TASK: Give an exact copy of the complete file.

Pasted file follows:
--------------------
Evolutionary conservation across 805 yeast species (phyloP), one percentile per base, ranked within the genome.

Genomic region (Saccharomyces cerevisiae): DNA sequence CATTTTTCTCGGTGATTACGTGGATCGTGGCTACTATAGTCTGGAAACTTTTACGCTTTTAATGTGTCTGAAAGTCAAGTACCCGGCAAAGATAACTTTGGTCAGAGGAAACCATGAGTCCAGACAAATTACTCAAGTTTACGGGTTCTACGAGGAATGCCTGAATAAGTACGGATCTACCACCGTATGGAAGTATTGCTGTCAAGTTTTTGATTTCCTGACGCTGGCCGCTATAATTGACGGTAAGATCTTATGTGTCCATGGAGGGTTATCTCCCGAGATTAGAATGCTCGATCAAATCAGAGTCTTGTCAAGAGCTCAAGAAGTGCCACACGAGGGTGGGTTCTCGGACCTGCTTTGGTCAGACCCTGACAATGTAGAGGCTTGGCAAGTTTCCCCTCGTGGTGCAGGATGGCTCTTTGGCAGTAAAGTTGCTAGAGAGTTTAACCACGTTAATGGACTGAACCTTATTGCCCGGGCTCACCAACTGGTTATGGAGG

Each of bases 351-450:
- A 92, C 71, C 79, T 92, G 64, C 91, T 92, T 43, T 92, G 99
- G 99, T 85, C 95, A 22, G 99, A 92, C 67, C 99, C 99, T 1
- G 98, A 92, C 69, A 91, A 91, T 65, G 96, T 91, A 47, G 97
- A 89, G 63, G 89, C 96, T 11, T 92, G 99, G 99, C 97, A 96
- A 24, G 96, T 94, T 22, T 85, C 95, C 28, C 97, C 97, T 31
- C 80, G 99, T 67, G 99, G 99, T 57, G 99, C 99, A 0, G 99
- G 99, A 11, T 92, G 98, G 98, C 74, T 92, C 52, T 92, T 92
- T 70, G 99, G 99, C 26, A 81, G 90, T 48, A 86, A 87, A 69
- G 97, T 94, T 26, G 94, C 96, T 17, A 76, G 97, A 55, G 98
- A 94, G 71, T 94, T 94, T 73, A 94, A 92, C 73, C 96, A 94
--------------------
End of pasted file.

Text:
Evolutionary conservation across 805 yeast species (phyloP), one percentile per base, ranked within the genome.

Genomic region (Saccharomyces cerevisiae): DNA sequence CATTTTTCTCGGTGATTACGTGGATCGTGGCTACTATAGTCTGGAAACTTTTACGCTTTTAATGTGTCTGAAAGTCAAGTACCCGGCAAAGATAACTTTGGTCAGAGGAAACCATGAGTCCAGACAAATTACTCAAGTTTACGGGTTCTACGAGGAATGCCTGAATAAGTACGGATCTACCACCGTATGGAAGTATTGCTGTCAAGTTTTTGATTTCCTGACGCTGGCCGCTATAATTGACGGTAAGATCTTATGTGTCCATGGAGGGTTATCTCCCGAGATTAGAATGCTCGATCAAATCAGAGTCTTGTCAAGAGCTCAAGAAGTGCCACACGAGGGTGGGTTCTCGGACCTGCTTTGGTCAGACCCTGACAATGTAGAGGCTTGGCAAGTTTCCCCTCGTGGTGCAGGATGGCTCTTTGGCAGTAAAGTTGCTAGAGAGTTTAACCACGTTAATGGACTGAACCTTATTGCCCGGGCTCACCAACTGGTTATGGAGG

Each of bases 351-450:
- A 92, C 71, C 79, T 92, G 64, C 91, T 92, T 43, T 92, G 99
- G 99, T 85, C 95, A 22, G 99, A 92, C 67, C 99, C 99, T 1
- G 98, A 92, C 69, A 91, A 91, T 65, G 96, T 91, A 47, G 97
- A 89, G 63, G 89, C 96, T 11, T 92, G 99, G 99, C 97, A 96
- A 24, G 96, T 94, T 22, T 85, C 95, C 28, C 97, C 97, T 31
- C 80, G 99, T 67, G 99, G 99, T 57, G 99, C 99, A 0, G 99
- G 99, A 11, T 92, G 98, G 98, C 74, T 92, C 52, T 92, T 92
- T 70, G 99, G 99, C 26, A 81, G 90, T 48, A 86, A 87, A 69
- G 97, T 94, T 26, G 94, C 96, T 17, A 76, G 97, A 55, G 98
- A 94, G 71, T 94, T 94, T 73, A 94, A 92, C 73, C 96, A 94